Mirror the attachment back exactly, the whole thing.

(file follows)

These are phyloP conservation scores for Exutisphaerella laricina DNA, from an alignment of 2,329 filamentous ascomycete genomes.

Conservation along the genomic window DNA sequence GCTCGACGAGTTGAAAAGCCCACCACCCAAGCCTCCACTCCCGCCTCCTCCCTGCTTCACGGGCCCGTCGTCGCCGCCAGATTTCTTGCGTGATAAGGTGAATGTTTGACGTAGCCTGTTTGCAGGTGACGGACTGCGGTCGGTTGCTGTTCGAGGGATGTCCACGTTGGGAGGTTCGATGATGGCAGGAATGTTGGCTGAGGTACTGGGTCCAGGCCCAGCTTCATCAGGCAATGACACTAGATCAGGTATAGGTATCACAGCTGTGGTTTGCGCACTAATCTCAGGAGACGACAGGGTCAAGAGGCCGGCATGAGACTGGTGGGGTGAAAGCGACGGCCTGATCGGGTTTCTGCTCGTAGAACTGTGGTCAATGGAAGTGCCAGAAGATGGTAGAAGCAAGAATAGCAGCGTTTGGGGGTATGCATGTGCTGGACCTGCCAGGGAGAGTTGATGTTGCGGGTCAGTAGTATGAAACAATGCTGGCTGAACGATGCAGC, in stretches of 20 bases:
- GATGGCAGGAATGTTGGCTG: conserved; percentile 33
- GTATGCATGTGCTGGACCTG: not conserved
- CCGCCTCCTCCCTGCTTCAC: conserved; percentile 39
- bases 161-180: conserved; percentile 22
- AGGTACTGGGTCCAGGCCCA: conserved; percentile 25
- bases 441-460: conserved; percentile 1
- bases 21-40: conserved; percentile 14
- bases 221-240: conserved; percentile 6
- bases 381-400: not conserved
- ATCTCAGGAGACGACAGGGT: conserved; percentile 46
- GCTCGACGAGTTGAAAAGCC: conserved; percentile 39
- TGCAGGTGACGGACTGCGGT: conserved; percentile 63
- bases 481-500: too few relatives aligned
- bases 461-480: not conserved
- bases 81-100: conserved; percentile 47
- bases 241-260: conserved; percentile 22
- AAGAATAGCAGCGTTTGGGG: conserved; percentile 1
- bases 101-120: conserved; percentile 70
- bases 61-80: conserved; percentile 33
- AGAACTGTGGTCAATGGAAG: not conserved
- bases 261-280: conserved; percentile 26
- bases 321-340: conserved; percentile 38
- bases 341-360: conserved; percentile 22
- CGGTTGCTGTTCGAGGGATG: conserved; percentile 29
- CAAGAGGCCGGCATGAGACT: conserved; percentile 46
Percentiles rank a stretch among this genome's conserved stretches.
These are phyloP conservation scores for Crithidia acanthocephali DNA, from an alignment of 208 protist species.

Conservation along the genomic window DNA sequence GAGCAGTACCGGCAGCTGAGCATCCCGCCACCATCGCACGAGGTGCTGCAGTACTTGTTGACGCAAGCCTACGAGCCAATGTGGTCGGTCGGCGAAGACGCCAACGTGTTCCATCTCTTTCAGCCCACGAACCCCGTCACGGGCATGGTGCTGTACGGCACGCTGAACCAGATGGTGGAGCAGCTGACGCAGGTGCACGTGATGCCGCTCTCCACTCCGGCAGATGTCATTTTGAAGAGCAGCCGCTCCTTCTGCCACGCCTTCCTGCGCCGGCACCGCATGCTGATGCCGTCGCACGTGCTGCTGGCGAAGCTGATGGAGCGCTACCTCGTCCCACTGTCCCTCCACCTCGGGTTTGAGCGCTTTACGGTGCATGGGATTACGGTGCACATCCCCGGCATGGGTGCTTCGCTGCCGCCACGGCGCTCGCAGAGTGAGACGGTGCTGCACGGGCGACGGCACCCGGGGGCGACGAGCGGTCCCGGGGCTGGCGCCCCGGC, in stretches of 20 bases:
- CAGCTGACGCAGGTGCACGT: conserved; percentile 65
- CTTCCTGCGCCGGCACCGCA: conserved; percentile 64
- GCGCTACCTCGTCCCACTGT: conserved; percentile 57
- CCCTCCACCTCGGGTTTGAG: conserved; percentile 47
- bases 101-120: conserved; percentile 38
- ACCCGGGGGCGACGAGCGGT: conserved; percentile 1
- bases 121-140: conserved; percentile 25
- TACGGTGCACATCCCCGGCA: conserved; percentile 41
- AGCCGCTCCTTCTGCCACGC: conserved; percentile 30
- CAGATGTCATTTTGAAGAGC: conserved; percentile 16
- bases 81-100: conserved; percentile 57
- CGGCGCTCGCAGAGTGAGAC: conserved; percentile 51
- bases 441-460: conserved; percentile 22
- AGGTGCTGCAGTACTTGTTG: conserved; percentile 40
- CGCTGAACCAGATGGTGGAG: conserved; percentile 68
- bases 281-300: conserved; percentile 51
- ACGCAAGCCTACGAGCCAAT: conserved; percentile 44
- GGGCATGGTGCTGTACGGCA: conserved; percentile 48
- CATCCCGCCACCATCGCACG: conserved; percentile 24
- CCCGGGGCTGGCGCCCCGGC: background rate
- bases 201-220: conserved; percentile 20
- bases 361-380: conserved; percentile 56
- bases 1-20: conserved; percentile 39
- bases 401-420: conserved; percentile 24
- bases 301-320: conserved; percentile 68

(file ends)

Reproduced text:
These are phyloP conservation scores for Exutisphaerella laricina DNA, from an alignment of 2,329 filamentous ascomycete genomes.

Conservation along the genomic window DNA sequence GCTCGACGAGTTGAAAAGCCCACCACCCAAGCCTCCACTCCCGCCTCCTCCCTGCTTCACGGGCCCGTCGTCGCCGCCAGATTTCTTGCGTGATAAGGTGAATGTTTGACGTAGCCTGTTTGCAGGTGACGGACTGCGGTCGGTTGCTGTTCGAGGGATGTCCACGTTGGGAGGTTCGATGATGGCAGGAATGTTGGCTGAGGTACTGGGTCCAGGCCCAGCTTCATCAGGCAATGACACTAGATCAGGTATAGGTATCACAGCTGTGGTTTGCGCACTAATCTCAGGAGACGACAGGGTCAAGAGGCCGGCATGAGACTGGTGGGGTGAAAGCGACGGCCTGATCGGGTTTCTGCTCGTAGAACTGTGGTCAATGGAAGTGCCAGAAGATGGTAGAAGCAAGAATAGCAGCGTTTGGGGGTATGCATGTGCTGGACCTGCCAGGGAGAGTTGATGTTGCGGGTCAGTAGTATGAAACAATGCTGGCTGAACGATGCAGC, in stretches of 20 bases:
- GATGGCAGGAATGTTGGCTG: conserved; percentile 33
- GTATGCATGTGCTGGACCTG: not conserved
- CCGCCTCCTCCCTGCTTCAC: conserved; percentile 39
- bases 161-180: conserved; percentile 22
- AGGTACTGGGTCCAGGCCCA: conserved; percentile 25
- bases 441-460: conserved; percentile 1
- bases 21-40: conserved; percentile 14
- bases 221-240: conserved; percentile 6
- bases 381-400: not conserved
- ATCTCAGGAGACGACAGGGT: conserved; percentile 46
- GCTCGACGAGTTGAAAAGCC: conserved; percentile 39
- TGCAGGTGACGGACTGCGGT: conserved; percentile 63
- bases 481-500: too few relatives aligned
- bases 461-480: not conserved
- bases 81-100: conserved; percentile 47
- bases 241-260: conserved; percentile 22
- AAGAATAGCAGCGTTTGGGG: conserved; percentile 1
- bases 101-120: conserved; percentile 70
- bases 61-80: conserved; percentile 33
- AGAACTGTGGTCAATGGAAG: not conserved
- bases 261-280: conserved; percentile 26
- bases 321-340: conserved; percentile 38
- bases 341-360: conserved; percentile 22
- CGGTTGCTGTTCGAGGGATG: conserved; percentile 29
- CAAGAGGCCGGCATGAGACT: conserved; percentile 46
Percentiles rank a stretch among this genome's conserved stretches.
These are phyloP conservation scores for Crithidia acanthocephali DNA, from an alignment of 208 protist species.

Conservation along the genomic window DNA sequence GAGCAGTACCGGCAGCTGAGCATCCCGCCACCATCGCACGAGGTGCTGCAGTACTTGTTGACGCAAGCCTACGAGCCAATGTGGTCGGTCGGCGAAGACGCCAACGTGTTCCATCTCTTTCAGCCCACGAACCCCGTCACGGGCATGGTGCTGTACGGCACGCTGAACCAGATGGTGGAGCAGCTGACGCAGGTGCACGTGATGCCGCTCTCCACTCCGGCAGATGTCATTTTGAAGAGCAGCCGCTCCTTCTGCCACGCCTTCCTGCGCCGGCACCGCATGCTGATGCCGTCGCACGTGCTGCTGGCGAAGCTGATGGAGCGCTACCTCGTCCCACTGTCCCTCCACCTCGGGTTTGAGCGCTTTACGGTGCATGGGATTACGGTGCACATCCCCGGCATGGGTGCTTCGCTGCCGCCACGGCGCTCGCAGAGTGAGACGGTGCTGCACGGGCGACGGCACCCGGGGGCGACGAGCGGTCCCGGGGCTGGCGCCCCGGC, in stretches of 20 bases:
- CAGCTGACGCAGGTGCACGT: conserved; percentile 65
- CTTCCTGCGCCGGCACCGCA: conserved; percentile 64
- GCGCTACCTCGTCCCACTGT: conserved; percentile 57
- CCCTCCACCTCGGGTTTGAG: conserved; percentile 47
- bases 101-120: conserved; percentile 38
- ACCCGGGGGCGACGAGCGGT: conserved; percentile 1
- bases 121-140: conserved; percentile 25
- TACGGTGCACATCCCCGGCA: conserved; percentile 41
- AGCCGCTCCTTCTGCCACGC: conserved; percentile 30
- CAGATGTCATTTTGAAGAGC: conserved; percentile 16
- bases 81-100: conserved; percentile 57
- CGGCGCTCGCAGAGTGAGAC: conserved; percentile 51
- bases 441-460: conserved; percentile 22
- AGGTGCTGCAGTACTTGTTG: conserved; percentile 40
- CGCTGAACCAGATGGTGGAG: conserved; percentile 68
- bases 281-300: conserved; percentile 51
- ACGCAAGCCTACGAGCCAAT: conserved; percentile 44
- GGGCATGGTGCTGTACGGCA: conserved; percentile 48
- CATCCCGCCACCATCGCACG: conserved; percentile 24
- CCCGGGGCTGGCGCCCCGGC: background rate
- bases 201-220: conserved; percentile 20
- bases 361-380: conserved; percentile 56
- bases 1-20: conserved; percentile 39
- bases 401-420: conserved; percentile 24
- bases 301-320: conserved; percentile 68